Pollution a major killer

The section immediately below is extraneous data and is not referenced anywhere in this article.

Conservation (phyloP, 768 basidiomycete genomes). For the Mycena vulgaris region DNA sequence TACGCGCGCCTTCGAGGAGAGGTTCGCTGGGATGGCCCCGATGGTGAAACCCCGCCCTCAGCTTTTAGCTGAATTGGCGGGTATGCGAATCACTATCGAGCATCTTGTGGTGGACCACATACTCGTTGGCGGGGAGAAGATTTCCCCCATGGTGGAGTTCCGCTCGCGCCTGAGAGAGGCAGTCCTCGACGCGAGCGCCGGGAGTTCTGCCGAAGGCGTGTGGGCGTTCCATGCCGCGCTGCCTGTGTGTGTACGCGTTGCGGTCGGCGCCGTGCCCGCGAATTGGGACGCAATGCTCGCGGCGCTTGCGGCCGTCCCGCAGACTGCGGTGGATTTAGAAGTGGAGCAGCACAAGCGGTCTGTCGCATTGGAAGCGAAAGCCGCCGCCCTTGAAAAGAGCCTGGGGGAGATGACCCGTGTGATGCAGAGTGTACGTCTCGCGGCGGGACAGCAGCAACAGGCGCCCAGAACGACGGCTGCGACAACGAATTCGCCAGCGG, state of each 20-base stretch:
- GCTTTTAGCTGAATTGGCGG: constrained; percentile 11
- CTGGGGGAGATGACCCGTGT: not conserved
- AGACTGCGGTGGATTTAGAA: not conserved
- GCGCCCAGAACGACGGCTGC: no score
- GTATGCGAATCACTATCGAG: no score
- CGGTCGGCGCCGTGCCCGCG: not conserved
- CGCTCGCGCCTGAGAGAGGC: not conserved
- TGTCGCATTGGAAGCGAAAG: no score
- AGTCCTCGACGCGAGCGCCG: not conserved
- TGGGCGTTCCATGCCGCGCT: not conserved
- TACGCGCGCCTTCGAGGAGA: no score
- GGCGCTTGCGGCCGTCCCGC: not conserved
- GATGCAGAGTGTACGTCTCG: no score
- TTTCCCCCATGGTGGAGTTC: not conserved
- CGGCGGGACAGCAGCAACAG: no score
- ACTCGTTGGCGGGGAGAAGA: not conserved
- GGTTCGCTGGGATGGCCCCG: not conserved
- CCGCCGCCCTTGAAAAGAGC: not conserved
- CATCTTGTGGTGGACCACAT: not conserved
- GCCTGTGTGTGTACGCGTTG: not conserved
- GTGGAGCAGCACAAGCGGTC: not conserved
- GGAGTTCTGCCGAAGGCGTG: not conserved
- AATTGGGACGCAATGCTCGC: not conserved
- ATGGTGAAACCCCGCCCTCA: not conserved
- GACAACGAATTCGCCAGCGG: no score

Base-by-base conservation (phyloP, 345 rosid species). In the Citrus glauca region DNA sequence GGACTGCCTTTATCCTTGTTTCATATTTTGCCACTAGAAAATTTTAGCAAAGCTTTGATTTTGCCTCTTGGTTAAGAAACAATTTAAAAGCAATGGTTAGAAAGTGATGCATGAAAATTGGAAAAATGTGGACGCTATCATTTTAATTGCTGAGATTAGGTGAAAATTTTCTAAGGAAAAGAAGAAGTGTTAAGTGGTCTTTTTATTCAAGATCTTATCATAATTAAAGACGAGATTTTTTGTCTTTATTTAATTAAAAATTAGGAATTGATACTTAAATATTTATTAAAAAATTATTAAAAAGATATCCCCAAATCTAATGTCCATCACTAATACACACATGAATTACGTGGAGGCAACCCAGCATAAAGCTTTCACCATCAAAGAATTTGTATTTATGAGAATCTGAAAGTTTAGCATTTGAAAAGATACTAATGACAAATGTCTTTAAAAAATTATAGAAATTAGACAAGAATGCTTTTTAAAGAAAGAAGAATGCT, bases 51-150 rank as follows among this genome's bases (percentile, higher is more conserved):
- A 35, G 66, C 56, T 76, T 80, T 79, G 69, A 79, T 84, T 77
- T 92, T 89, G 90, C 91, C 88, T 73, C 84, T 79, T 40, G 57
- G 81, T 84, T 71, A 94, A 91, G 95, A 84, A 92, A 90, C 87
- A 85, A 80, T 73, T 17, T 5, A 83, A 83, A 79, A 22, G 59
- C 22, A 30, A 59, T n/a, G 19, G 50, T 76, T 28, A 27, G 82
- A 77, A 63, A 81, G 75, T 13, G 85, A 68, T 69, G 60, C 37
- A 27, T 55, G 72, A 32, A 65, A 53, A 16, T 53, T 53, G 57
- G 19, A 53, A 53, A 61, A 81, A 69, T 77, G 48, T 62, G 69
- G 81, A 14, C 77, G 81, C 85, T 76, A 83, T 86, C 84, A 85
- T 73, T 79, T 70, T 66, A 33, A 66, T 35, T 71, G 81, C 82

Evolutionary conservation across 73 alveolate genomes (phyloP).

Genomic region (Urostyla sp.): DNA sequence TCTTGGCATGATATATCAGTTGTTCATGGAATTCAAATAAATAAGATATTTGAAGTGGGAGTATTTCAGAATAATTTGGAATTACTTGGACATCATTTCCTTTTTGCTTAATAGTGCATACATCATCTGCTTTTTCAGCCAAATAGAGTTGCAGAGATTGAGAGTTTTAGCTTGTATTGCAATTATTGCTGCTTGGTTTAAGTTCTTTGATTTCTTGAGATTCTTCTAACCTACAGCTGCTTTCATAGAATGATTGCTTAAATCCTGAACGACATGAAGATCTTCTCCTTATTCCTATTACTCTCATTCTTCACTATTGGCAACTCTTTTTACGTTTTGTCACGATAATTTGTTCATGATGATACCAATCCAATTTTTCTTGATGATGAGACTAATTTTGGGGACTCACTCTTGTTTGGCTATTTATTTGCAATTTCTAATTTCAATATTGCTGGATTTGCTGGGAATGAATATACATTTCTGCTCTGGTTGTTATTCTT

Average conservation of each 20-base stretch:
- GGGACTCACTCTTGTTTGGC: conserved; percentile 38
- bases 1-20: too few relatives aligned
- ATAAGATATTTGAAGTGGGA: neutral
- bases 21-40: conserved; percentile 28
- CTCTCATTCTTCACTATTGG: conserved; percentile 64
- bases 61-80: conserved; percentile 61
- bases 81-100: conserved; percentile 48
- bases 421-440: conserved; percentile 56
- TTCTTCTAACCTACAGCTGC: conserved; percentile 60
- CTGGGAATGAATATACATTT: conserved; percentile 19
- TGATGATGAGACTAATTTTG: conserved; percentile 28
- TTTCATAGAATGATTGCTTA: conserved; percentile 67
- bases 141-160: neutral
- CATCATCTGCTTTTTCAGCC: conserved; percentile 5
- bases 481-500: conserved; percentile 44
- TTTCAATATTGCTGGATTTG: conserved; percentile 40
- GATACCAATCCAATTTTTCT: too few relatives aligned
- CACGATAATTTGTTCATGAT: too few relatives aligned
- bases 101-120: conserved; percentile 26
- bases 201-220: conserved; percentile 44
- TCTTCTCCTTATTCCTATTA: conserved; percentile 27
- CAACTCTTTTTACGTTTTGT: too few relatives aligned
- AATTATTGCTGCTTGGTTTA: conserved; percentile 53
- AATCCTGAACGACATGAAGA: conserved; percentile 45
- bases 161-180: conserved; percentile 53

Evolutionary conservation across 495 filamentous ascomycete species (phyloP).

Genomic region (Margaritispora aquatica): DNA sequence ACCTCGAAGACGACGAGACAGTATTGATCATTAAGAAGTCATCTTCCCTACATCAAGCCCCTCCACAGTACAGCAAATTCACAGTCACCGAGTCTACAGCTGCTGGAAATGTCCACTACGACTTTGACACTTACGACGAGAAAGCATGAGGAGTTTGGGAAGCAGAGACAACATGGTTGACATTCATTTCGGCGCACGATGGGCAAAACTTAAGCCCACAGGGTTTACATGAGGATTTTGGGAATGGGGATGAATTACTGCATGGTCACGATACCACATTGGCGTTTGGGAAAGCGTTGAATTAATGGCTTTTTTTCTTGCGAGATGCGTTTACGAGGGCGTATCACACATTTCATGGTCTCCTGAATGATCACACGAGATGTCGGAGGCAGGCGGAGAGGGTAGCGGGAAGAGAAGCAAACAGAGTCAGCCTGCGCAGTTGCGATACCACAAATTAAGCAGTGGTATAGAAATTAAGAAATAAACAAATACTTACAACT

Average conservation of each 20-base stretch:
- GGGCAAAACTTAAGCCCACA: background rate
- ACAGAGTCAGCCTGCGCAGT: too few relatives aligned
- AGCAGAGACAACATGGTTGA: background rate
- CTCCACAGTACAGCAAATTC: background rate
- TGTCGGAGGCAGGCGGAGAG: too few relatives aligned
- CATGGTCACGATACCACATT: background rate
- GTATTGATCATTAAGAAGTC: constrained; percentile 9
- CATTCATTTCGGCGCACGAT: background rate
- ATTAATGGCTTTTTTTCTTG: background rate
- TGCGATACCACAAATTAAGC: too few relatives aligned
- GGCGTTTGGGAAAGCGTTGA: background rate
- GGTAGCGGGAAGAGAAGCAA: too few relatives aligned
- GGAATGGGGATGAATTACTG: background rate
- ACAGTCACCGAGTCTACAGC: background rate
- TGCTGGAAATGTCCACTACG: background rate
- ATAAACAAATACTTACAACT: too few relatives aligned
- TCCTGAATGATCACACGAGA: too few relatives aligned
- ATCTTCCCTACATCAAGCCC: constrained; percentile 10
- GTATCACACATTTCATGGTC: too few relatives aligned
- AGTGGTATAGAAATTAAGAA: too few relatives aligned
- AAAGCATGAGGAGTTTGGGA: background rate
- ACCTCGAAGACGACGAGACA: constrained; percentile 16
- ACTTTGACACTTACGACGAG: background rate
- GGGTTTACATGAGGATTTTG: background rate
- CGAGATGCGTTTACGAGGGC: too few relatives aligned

BRUSSELS – Air pollution is responsible for 60,000 deaths a year in large European cities. Environmental pollution has also caused asthma to flare up among children (10 percent of children in Europe have asthma symptoms). Asthma, allergies and other respiratory problems are the main reasons for children being hospitalized in the EU. At the same time, say experts, the rapid rise in the incidence of cancer in recent years – chiefly of breast and prostate cancer in adults and leukemia in children – is largely due to environmental factors, specifically chemical pollution of the water, air and food. Matter of urgency Since we know one of the basic causes of a series of health problems, why don’t we do something about it? That was the question that hovered over the round-table discussion «Effects of the Environment on Health» that was held at the European Parliament last week on a Greek initiative. Many European deputies and officials (through none from Greece) attended the conference, which was organized by the Arena program and co-funded by the EU and the Dikaio Municipality of Kos. The project is aimed at raising decision-makers’ awareness of environmental effects on health. Twelve EU countries participate in the program, which is coordinated by Athens University under the leadership of Polyxeni Nikolopoulou-Stamati, an assistant professor of pathological anatomy at Athens University. «Vegetables and fruit are sprayed with insecticides and animals graze near trash dumps. The sources of pollution are known but not controlled, and the piecemeal measures taken to curb them are ineffective,» Nikolopoulou-Stamati told Kathimerini. «The unfettered use of chemicals cannot continue. It is an urgent priority to raise the awareness of decision-makers and persuade them to adopt long-term measures.» «In recent years we have observed inexplicable changes, such as an increase in the incidence of cancer, even in children, cases of premature adolescence (1 percent of girls in the US reach puberty at 8) and genital dysplasia in embryos,» Professor Vivyan Howard of Liverpool University said in his address. «We are all exposed to thousands of chemicals. And with embryos, even minimal exposure may have drastic effects on them in later life.» Many pollutants, dioxins among them, endanger the unborn as they reach the embryo through the uterus, raising the likelihood of miscarriage and congenital abnormalities. As Nikolopoulou-Stamati noted: «Dioxins act like hormones and even small amounts of them may affect our health. An embryo that has not developed fatty tissue is exposed to such toxins. What is more, they accumulate and are not expelled by the body, so how can we set safe exposure levels?» Children are also vulnerable after birth. As they play and run around, they breath more rapidly than adults and the entrance to their respiratory system is closer to the ground. Such pollutants are heavier than air and they subside, making the layer of air closest to the ground more polluted. Moreover, children’s nervous, respiratory and reproductive systems are not fully developed, which diminishes their ability to expel certain toxins. In some parts of Europe, as much as 10 percent of infants suffer physical and mental disorders that are attributed to exposure to lead, mercury and other deleterious substances. Although we are «fully aware of the negative consequences of exposure to at least some of the substances used in industry, we keep using them. And that is because we are fixated on numbers,» said David Gee, of the European Environment Agency. «According to statistics, environmental factors are responsible for 2-5 percent of deaths in Europe. Many will say that the percentage is low. But even a minimal percentage can be important when it concerns human health,» he said. And, as the experts noted, there are major industrial interests to contend with. «They even objected when it was proposed that toys for 3-year-olds should not contain carcinogenic substances,» Howard told Kathimerini.